Data Download: The number of the day is … 12
That’s how many high-profile GOP incumbents are facing Trump-backed primary challenges in races that will test the former president’s power in the Republican Party, NBC’s Vaughn Hillyard reports. The figure includes Alaska Sen. Lisa Murkowski, Georgia Gov. Brian Kemp, Georgia Secretary of State Brad Raffensperger, and nine GOP House members.
Hillyard sat down with two of those House members facing primary challengers endorsed by Trump: South Carolina Rep. Tom Rice and Michigan Rep. Fred Upton, who both voted to impeach Trump after the Jan. 6 attack at the Capitol.
“It doesn't even have to do with Republican ideals. Trump demands absolute loyalty,” Rice told Hillyard. “That's what he's about.”
Other numbers you need to know today:
$3.1 million: That’s how much Democratic Lt. Gov. John Fetterman raised during the first fundraising quarter of 2022 for the Pennsylvania Senate race, bringing his total haul to $15 million, per a press release.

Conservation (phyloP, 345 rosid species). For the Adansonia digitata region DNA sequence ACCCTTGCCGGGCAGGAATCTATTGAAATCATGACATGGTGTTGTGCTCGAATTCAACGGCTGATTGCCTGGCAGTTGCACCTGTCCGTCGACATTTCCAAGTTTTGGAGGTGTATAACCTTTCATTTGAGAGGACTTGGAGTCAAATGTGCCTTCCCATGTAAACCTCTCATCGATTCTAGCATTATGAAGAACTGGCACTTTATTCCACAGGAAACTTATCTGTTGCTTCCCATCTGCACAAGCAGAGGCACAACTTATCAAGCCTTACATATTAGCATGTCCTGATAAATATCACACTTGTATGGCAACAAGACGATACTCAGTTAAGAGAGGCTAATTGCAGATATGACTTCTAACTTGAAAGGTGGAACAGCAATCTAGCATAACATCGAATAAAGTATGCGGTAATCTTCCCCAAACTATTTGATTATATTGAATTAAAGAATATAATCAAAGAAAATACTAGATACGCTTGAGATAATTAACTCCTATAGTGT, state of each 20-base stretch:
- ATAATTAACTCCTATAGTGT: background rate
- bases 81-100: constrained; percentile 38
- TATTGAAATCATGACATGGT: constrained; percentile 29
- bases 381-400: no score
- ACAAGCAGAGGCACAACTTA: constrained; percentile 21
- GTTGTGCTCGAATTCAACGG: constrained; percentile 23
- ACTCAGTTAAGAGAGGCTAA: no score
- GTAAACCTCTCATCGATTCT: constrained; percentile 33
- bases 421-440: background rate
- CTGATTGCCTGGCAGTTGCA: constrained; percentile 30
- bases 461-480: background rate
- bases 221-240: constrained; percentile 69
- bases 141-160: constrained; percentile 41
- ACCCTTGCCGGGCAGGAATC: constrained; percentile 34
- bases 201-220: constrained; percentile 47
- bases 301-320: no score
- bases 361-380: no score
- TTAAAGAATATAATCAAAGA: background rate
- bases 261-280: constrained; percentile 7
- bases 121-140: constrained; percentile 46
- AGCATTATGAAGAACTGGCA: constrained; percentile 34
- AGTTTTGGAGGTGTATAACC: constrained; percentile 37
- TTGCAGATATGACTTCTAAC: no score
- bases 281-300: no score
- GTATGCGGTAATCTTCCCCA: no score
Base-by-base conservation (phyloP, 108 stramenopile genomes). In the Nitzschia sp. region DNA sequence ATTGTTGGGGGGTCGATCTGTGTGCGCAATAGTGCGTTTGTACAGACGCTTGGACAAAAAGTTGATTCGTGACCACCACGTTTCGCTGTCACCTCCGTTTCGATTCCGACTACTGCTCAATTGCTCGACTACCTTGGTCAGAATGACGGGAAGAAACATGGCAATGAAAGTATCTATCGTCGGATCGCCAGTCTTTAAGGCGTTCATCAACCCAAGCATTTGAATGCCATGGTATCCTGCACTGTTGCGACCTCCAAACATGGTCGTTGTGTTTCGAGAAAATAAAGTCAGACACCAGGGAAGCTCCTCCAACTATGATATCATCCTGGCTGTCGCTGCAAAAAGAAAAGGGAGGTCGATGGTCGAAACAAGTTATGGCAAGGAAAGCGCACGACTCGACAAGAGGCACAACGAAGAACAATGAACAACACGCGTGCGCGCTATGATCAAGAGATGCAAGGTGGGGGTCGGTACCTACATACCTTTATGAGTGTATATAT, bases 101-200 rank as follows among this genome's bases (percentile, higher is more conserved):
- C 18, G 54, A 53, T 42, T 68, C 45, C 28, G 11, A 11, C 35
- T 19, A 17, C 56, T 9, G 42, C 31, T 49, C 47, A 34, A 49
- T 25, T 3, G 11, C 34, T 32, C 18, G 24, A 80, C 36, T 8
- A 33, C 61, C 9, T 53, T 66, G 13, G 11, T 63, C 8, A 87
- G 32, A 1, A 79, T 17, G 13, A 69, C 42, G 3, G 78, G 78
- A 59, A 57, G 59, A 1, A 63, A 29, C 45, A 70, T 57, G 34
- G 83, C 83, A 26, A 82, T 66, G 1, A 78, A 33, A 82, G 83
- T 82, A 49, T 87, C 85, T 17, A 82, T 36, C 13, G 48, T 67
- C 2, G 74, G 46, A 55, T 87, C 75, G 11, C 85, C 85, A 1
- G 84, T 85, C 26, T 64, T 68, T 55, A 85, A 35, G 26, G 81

$2.5 million: How much the Florida Democratic Party is spending on a voter registration drive aimed at Latino voters, whom Democrats are trying to win back, per Politico.
80,395,229: The number of confirmed cases of coronavirus in the United States, per the most recent data from NBC News and health officials.
987,998: The number of deaths in the United States from the virus so far.
Midterm roundup: Today’s not-so-special election
Voters head to the polls today in California's 22nd District for the low-profile special election to replace former GOP Rep. Devin Nunes, who resigned to run Trump’s social media company. The eventual winner will only serve for a short time — as Nunes’ district was broken up in redistricting.
The race features four Republicans and two Democrats, per the Los Angeles Times. Three candidates are running for a full term in the new 21st District. Candidates from all parties compete on the same ballot for the special election. If no one wins a majority of the vote, the top two vote-getters advance to a special election on June 7.